Gary Locke, US Ambassador to China visits Kunming one day after announcing resignation

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US Ambassador to China Gary Locke paid his third visit to Yunnan province on Thursday, November 21, one day after the announcement of his unexpected resignation.  His visit was part of an investment promotion roadshow entitled “The Best of America” traveling around China’s southwestern provinces and organized by the US consulates in Chengdu and Guangzhou.  The event was hosted by provincial vice-governor Gao Feng and attended by Yunnanese business interests and officials from the provincial international trade promotion department, tourism department and public health departments.   Core economic strengths of the US were represented by CEOs and officers of Deliotte, GE, Motorola, CISCO systems, Intel, and Miller Canfield Law firm in addition to other firms.  United Airlines was also in attendance and eager to promote its new direct flight from Chengdu-San Francisco opening early 2014.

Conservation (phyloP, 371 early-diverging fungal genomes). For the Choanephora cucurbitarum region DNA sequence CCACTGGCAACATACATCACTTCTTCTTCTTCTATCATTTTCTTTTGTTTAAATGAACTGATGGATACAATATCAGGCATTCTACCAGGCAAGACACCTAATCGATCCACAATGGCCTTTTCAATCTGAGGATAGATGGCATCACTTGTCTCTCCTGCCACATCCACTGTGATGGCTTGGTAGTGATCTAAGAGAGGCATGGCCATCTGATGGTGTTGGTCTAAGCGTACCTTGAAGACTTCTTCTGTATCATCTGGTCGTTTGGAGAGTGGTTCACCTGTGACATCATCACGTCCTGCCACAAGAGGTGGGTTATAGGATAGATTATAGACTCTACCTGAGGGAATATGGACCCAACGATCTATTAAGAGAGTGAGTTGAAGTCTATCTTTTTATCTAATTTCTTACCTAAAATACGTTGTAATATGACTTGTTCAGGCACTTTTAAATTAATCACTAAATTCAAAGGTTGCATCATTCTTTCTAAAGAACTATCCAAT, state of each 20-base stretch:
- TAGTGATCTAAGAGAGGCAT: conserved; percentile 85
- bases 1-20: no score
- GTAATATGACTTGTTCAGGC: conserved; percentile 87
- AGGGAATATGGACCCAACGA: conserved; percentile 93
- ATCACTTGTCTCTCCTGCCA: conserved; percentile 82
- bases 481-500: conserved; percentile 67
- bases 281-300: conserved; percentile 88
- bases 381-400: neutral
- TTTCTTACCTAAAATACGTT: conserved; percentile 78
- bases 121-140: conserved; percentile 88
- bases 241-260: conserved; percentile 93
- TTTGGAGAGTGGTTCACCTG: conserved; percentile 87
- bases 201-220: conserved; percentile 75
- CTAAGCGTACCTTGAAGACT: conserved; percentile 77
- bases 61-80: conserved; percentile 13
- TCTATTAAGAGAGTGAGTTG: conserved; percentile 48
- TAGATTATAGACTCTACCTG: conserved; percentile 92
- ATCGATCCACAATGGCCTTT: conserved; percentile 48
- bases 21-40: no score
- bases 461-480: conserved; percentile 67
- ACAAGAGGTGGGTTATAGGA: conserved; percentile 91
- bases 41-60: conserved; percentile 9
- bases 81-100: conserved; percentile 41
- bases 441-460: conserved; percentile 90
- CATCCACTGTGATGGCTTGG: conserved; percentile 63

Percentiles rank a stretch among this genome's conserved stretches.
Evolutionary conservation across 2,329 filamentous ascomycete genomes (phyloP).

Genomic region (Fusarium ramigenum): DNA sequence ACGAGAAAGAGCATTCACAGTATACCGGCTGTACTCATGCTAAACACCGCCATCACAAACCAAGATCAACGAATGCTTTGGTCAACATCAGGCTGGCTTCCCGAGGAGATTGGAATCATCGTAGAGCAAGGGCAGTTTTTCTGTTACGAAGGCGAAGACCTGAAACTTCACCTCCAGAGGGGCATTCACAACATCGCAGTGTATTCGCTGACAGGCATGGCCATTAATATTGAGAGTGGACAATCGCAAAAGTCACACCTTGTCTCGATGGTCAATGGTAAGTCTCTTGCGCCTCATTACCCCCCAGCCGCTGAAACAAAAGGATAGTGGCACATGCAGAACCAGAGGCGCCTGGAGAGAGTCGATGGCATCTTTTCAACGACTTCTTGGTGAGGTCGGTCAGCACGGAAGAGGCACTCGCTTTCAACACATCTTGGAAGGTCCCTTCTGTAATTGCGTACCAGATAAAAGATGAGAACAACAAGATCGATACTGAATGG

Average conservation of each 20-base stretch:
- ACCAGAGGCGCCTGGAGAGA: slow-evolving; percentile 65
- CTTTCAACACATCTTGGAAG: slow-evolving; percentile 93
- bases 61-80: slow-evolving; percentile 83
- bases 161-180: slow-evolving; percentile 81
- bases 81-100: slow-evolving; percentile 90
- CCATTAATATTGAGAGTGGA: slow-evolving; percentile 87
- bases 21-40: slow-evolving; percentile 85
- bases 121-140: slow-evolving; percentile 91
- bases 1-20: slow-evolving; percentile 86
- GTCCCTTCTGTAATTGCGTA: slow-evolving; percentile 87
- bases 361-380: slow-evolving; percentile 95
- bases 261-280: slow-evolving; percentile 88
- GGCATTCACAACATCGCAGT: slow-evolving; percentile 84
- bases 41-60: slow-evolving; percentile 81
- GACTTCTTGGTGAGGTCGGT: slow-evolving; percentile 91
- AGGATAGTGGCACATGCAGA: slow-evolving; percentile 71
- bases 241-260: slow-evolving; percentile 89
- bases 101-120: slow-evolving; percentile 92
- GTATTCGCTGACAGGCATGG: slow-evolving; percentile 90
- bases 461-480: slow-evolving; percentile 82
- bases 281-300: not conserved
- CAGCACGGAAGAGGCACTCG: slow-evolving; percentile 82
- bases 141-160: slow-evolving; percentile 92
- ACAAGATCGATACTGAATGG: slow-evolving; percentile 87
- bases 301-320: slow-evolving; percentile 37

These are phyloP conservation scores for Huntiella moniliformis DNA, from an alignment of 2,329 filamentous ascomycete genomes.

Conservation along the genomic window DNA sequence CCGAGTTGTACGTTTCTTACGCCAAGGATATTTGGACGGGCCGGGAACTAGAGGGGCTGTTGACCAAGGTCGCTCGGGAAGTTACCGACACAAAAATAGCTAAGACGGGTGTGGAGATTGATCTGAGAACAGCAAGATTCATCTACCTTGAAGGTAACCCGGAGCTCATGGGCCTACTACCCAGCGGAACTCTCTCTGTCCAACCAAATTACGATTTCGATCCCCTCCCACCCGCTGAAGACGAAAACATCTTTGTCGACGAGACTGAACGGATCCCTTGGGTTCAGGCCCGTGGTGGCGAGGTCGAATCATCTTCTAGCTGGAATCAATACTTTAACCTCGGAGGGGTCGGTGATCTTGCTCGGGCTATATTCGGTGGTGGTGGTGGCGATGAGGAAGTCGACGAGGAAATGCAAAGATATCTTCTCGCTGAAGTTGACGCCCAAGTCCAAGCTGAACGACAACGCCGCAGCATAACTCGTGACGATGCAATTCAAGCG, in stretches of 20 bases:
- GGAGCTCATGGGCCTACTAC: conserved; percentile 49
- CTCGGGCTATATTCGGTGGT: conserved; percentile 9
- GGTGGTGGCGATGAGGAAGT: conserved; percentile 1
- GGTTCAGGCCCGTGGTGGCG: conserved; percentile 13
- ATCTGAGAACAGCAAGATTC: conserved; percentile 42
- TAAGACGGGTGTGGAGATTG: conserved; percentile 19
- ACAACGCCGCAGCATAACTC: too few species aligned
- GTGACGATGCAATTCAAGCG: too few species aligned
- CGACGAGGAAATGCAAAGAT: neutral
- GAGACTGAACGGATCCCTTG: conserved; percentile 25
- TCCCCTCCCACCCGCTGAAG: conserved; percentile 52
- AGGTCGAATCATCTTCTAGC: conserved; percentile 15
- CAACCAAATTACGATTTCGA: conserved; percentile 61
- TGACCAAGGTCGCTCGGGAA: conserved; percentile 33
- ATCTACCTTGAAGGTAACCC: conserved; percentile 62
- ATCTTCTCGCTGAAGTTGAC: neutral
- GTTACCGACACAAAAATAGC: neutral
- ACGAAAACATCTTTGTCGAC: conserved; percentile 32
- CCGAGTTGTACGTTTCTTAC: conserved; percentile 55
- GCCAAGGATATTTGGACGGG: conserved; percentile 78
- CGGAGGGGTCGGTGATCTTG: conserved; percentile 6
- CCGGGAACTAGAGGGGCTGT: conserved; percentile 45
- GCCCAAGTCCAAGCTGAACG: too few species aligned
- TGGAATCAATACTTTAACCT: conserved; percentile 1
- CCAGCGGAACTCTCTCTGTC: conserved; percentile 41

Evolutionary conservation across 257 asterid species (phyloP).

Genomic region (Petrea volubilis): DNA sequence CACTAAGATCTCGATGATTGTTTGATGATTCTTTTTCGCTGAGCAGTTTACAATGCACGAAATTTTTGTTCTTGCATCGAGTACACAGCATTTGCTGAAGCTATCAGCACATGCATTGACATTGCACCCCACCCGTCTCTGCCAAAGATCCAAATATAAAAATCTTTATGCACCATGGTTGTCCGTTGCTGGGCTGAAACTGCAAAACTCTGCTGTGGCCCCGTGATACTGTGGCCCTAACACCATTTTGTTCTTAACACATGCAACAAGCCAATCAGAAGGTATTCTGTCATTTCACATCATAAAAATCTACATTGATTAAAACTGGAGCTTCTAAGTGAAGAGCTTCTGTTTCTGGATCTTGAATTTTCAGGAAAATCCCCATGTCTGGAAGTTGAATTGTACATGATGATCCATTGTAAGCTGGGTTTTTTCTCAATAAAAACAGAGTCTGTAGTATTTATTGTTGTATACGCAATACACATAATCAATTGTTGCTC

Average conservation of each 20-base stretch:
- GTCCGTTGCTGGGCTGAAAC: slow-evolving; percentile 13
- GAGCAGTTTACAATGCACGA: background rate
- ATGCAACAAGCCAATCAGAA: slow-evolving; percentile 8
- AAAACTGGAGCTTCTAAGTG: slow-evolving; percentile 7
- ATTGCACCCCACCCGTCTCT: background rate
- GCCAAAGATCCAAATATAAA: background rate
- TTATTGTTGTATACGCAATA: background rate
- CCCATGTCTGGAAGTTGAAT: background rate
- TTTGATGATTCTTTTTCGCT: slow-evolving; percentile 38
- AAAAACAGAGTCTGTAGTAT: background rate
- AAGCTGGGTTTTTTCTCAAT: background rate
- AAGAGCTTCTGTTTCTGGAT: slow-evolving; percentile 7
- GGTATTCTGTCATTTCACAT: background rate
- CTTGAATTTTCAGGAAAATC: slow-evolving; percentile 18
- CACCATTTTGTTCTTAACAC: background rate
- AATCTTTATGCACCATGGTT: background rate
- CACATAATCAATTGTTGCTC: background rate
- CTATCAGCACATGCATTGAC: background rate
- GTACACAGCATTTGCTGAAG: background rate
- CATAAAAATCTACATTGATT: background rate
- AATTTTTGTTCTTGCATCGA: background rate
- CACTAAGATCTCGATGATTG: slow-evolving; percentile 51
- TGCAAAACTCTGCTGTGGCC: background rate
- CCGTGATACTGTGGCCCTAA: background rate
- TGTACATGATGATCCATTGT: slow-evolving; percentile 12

Opening remarks were given by both Ambassador Locke and Vice Governor Gao. Both speeches highlighted the United States’ and Yunnan’s shared history of cooperation through the Flying Tigers, as well as the need for present day economic cooperation. In his remarks, Ambassador Locke boasted of the increase of China-to-US FDI under his tenure. In the past 21 months, investments from China totaled USD 18 billion, more than the past 10 years combined, an accomplishment Locke can only take partial credit for, as larger macroeconomic trends in the US and China were also important factors. Locke was also able to highlight the increase of Chinese students in the US in recent years. According to the ambassador, the number of Chinese students in the US reached 280,000 in 2012. In addition, Ambassador Locke was also able to point to decrease in wait time for US visas and a new, expanded visa office at the Chengdu consulate as notable achievements under his tenure.  Aside from pushing investment in America, Locke also promoted core American values like legal transparency, free trade and intellectual property rights, issues that have been divisive for the two countries in past years.